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Int J Occup Environ Health. 2002 Apr-Jun;8(2):144-52.

The IARC monographs program: changing attitudes towards public health.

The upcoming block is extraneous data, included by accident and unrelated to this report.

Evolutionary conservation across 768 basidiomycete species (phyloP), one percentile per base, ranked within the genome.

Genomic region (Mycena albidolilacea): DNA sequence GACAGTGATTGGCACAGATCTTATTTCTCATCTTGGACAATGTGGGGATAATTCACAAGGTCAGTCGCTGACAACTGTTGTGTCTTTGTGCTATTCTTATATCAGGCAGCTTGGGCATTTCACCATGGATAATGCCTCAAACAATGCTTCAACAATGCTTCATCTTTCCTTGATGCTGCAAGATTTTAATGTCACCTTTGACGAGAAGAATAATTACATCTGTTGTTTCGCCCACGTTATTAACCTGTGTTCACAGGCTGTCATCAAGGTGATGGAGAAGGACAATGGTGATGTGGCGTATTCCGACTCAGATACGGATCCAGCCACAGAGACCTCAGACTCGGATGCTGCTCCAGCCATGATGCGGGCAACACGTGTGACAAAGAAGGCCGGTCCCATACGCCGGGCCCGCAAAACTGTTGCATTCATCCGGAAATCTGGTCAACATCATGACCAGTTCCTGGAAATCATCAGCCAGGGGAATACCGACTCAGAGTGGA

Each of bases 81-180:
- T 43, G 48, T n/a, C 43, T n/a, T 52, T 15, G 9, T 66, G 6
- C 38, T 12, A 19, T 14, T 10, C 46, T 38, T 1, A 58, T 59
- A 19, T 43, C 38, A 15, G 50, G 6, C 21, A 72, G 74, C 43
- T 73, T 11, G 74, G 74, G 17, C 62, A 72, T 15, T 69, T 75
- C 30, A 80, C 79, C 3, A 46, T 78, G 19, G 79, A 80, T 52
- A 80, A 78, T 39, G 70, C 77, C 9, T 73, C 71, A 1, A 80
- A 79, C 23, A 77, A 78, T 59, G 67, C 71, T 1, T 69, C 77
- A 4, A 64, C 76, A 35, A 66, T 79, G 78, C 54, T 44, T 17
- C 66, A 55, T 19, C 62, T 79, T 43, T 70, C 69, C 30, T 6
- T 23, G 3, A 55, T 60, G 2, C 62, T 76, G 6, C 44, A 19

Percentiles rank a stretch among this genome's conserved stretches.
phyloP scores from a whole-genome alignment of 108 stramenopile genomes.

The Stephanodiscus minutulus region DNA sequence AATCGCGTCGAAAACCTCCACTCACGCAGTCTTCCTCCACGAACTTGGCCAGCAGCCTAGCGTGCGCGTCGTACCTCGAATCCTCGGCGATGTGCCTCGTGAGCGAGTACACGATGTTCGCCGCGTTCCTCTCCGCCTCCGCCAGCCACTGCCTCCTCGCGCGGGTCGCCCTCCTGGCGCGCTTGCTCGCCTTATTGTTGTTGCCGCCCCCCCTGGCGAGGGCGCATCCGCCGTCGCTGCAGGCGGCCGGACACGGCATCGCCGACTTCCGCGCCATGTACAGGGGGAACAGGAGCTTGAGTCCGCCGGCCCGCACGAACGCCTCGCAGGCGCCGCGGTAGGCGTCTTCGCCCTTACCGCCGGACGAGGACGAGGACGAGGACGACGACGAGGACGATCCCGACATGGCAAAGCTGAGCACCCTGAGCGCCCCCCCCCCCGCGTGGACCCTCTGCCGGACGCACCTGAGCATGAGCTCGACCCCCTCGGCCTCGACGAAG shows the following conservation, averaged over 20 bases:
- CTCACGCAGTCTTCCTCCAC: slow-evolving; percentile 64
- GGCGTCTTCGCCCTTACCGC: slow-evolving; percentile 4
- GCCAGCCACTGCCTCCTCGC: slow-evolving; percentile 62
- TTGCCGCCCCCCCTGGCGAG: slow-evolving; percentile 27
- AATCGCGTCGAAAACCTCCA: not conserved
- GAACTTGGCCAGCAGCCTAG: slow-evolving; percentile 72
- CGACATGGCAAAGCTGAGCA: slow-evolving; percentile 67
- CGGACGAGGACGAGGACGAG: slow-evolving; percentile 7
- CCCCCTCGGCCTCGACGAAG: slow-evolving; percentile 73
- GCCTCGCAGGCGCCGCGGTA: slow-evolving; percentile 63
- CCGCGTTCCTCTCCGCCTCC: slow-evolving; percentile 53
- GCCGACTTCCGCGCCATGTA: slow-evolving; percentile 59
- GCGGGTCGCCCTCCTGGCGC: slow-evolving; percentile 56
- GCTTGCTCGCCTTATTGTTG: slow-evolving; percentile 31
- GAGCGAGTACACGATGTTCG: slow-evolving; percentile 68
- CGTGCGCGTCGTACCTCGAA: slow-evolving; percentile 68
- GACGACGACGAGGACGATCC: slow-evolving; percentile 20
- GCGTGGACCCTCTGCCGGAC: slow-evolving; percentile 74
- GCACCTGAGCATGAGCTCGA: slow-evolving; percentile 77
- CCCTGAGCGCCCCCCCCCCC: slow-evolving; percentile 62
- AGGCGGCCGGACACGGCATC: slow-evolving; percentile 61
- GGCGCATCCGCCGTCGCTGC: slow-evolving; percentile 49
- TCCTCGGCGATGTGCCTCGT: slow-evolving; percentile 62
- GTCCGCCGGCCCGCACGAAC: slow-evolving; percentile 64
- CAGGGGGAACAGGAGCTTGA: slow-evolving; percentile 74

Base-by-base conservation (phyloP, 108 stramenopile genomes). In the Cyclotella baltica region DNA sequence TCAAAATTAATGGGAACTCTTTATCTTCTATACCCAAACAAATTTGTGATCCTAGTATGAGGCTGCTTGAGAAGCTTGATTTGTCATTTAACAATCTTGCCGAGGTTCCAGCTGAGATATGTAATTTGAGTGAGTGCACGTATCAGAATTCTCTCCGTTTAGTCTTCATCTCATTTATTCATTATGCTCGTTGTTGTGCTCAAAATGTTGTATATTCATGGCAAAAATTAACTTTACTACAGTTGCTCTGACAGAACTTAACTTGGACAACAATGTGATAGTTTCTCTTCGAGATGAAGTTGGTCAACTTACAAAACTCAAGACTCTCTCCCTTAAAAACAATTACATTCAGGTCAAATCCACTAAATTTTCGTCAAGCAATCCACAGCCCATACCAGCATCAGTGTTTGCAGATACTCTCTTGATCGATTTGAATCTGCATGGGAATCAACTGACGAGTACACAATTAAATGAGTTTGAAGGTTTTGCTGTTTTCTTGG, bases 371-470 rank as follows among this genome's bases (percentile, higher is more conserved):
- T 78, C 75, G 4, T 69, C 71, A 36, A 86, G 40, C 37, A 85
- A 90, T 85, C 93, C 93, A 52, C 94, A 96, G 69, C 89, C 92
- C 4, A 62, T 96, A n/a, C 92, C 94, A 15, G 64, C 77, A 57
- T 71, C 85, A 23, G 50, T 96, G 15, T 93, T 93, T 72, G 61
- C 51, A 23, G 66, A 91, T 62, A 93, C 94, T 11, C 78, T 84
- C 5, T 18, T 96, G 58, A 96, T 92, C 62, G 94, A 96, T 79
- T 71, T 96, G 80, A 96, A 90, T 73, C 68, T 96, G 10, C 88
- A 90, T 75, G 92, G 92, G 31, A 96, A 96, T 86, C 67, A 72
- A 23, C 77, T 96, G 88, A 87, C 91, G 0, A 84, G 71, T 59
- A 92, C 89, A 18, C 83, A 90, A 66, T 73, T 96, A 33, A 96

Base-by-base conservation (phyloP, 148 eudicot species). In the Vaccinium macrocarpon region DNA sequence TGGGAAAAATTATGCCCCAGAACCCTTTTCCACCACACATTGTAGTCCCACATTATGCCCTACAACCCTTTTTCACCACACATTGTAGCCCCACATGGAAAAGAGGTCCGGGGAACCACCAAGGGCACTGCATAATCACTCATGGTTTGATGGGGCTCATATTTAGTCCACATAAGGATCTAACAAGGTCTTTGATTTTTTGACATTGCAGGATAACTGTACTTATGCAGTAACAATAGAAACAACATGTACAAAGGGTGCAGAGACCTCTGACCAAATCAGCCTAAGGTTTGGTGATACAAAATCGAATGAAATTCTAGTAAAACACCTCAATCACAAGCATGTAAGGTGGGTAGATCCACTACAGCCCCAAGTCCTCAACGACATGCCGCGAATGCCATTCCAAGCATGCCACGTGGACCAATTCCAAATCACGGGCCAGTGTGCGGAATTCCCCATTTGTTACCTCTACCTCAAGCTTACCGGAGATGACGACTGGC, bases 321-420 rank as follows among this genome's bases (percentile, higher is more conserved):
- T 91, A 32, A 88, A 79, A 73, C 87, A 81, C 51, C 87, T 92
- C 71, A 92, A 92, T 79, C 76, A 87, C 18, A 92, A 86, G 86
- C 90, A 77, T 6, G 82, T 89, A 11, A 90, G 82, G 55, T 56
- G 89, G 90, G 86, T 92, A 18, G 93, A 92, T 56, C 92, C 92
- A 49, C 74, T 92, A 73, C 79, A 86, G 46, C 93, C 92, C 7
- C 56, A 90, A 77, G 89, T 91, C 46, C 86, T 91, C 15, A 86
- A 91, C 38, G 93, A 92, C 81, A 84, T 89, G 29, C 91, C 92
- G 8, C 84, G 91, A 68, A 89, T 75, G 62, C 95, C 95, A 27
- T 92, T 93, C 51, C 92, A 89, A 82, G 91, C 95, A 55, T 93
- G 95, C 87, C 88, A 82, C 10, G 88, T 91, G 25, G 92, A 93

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From its outset, the International Agency for Research on Cancer's (IARC's) program for the evaluation of carcinogenic risks for humans had to resist strong direct and indirect pressures from various sources to protect its independence. External experts for Monographs working groups were selected on the basis of competence and the absence of conflicts of interest. The IARC did not use unpublished or confidential data, so readers could access the original information and thus follow the groups' reasoning. The strength of the original program lay in its scientific integrity and its transparency. Since 1994, however, the IARC appears to have attributed less importance to public health-oriented research and primary prevention, and the Monographs program seems to have lost some of its independence. Criteria for evaluating carcinogenicity related to mechanism(s) of action are not necessarily used as originally intended, to ensure better protection of public health. Evidence for carcinogenicity provided by the results of experimental bioassays has been disregarded on the basis of only suggested mechanistic hypotheses. If tests show those hypotheses to be incorrect, or if they do not account adequately for the wide range of susceptibility in humans, serious consequences for public health may follow.

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